The country is a small city-state with a land area of just 721 square kilometres. As such, to accommodate an entire spectrum of activities needed to support it takes a pragmatic, long-term and sustainable planning approach, facilitated with data to help planners make robust decisions. The Urban Redevelopment Authority (URA) plays a part in developing Singapore as a vibrant and sustainable future city, and its staff play a key role in its mission to make this a great city to live, work, and play. Helping to shape the future of Singapore are scholars, Chan Sing Eu, a Senior Systems Analyst, and Shantal Cheong, an Urban Planner.
Building Lifelong Skills
As a child, Sing Eu was fascinated by how computers could be used to design programmes for better efficiency and problem-solving. Combine that with an interest to understand how data and technology could be harnessed to plan cities, and it’s easy to understand why he decided to apply for the URA undergraduate scholarship.
It turned out to be a good decision for Sing Eu, who benefitted greatly from the URA undergraduate scholarship programme. He was assigned a mentor who gave him sound advice not to focus solely on what was considered state-of-the art at the time, as technologies evolve at a rapid pace. Instead, he was advised to pursue what he enjoys and gain skills that would withstand the winds of change. “Following this advice, I participated actively in various school activities and committees, gaining know-how in areas such as managing teams and event organisation,” he shares, adding that an eight-week attachment in URA gave him a good perspective on the diverse IT job scopes available to him.
URA Undergraduate Scholarship (Overseas)
Bachelor of Arts in Economics – New York University
Master of Quantitative Methods in the Social Sciences – Columbia University, USA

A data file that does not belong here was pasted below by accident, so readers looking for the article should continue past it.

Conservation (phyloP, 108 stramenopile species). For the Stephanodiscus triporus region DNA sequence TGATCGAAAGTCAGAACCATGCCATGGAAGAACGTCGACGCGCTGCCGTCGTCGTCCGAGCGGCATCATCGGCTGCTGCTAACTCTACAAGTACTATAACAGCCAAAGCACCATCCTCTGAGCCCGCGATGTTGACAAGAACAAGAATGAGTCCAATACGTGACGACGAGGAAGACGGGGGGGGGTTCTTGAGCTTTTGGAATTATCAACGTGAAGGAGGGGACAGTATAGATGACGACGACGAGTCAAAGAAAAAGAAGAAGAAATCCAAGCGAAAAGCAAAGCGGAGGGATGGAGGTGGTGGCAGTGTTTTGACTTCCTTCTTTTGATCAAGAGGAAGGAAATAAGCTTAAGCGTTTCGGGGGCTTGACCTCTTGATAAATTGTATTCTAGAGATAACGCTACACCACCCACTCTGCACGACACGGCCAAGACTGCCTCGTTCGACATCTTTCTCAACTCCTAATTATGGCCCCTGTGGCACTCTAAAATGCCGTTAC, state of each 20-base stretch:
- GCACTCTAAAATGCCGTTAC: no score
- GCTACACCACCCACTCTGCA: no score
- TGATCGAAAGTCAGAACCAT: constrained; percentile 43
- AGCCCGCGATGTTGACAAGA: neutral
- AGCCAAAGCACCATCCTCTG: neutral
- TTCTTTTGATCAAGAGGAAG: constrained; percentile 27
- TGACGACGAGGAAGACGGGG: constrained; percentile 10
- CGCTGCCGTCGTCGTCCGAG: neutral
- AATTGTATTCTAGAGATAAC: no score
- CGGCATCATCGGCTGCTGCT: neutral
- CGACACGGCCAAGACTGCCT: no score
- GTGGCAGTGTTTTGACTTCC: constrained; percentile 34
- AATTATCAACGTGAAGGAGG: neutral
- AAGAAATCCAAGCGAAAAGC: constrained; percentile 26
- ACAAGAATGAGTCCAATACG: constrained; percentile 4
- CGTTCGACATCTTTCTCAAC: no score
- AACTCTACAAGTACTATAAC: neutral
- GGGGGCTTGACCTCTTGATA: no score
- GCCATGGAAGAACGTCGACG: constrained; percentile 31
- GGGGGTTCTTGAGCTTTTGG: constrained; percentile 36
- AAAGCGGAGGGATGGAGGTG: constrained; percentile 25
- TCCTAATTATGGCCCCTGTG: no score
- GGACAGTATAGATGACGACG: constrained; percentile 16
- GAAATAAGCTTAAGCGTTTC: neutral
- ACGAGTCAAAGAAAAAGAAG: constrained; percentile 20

In Shantal’s case, personal interest and the desire to be exposed to challenging and fulfilling work motivated her to apply for the scholarship. “I was interested to be involved in the long-term planning of Singapore, and I wanted a career where I could reach out and directly impact the lives of Singaporeans”, she shared. Her scholarship stint opened doors for her to gain valuable overseas experience, as well as develop a skillset in Geographic Information System (GIS) and data analytics. These are skills that she uses actively in her current role.
Shantal is now a team leader involved in the use of data and geospatial analytics, as well as futures and complexity studies in URA’s Strategic Planning department. She plays a role in URA’s efforts towards using data analytics to drive land use planning and policy recommendations. “With data and geospatial analytics, we can study things like the usage patterns and catchment of various amenities, to better match the land use demand and supply.”
One of the tools URA’s planners use is a digital planning platform that helps planners more easily overlay and analyse different datasets together, as well as create future scenarios to evaluate their outcomes.
Chan Sing Eu
URA Undergraduate Scholarship (Local) Senior Systems Analyst
Bachelor of Engineering (Computer Engineering)
– National University of Singapore
Master of Technology (Software Engineering)
– National University of Singapore
Helping to design such software tools is part of Sing Eu’s job as a Senior Systems Analyst. “By making technology easier and more efficient for planners to use, we enable them to unleash the potential value of data, so they understand the city better and are better able to make data-driven decisions in an efficient manner,” he explains about his role.
The Shape of Singapore’s Future
In their roles, Shantal and Sing Eu both have a hand in shaping Singapore and bringing URA one step closer to its vision of creating a vibrant and sustainable future city. On his part, Sing Eu takes pride in the fact that he helps to empower URA’s planners. By providing the systems needed to simplify and present data in a way that is insightful to planners, he enables them to come up with planning decisions and policies that are relevant to the needs of Singaporeans.
For Shantal, developing a sustainable Singapore means carefully balancing trade-offs between various constraints and the nation’s aspirations. She explained, “By using data and considering the ways in which global and local trends may pan out, the land use planning scenarios that my team and I put together help to safeguard the possibilities for many future generations to come.”
To those who want to play a part in developing Singapore, Shantal concluded, “Approach everything with an open mind, find out what excites you, then actively pursue those things.” Sing Eu echoed similar words of wisdom, “Always have a learner mindset and be ever ready to embrace changes. Don’t just stick to what you already know.”